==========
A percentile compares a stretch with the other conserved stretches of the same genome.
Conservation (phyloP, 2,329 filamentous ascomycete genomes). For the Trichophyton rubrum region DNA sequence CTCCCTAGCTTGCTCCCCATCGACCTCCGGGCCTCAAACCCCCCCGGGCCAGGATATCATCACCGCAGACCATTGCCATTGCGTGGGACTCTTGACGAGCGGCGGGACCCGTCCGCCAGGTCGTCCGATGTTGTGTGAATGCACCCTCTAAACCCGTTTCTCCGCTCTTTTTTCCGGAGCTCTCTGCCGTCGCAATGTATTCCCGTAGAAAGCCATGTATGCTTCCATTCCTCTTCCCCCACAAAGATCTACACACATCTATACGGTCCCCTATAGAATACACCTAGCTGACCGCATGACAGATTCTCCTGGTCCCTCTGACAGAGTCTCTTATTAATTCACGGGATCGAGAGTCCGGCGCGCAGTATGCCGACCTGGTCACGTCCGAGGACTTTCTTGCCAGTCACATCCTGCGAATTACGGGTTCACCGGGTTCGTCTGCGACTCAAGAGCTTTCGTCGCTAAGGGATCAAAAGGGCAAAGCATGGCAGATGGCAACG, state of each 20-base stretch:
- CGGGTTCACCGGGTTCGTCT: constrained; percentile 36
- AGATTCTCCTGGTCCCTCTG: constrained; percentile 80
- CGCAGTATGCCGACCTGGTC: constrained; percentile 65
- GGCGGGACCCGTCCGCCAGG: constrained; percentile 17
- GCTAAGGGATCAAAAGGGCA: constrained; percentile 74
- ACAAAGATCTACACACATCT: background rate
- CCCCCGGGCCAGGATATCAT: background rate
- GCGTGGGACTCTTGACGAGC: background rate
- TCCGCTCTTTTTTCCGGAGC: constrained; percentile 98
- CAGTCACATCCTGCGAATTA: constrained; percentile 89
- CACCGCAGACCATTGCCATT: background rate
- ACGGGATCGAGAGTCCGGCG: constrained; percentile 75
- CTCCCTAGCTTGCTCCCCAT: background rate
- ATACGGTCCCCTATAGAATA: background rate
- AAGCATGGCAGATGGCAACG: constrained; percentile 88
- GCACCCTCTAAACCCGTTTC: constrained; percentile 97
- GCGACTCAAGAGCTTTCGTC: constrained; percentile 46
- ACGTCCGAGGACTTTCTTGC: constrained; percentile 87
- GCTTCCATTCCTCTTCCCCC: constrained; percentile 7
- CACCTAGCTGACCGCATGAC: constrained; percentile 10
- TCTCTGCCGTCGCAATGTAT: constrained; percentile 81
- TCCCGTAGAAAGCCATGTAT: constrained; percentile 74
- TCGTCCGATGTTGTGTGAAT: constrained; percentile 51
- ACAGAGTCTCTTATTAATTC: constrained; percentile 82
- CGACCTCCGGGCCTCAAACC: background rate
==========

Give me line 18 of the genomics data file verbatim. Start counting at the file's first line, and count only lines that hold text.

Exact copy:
- GCACCCTCTAAACCCGTTTC: constrained; percentile 97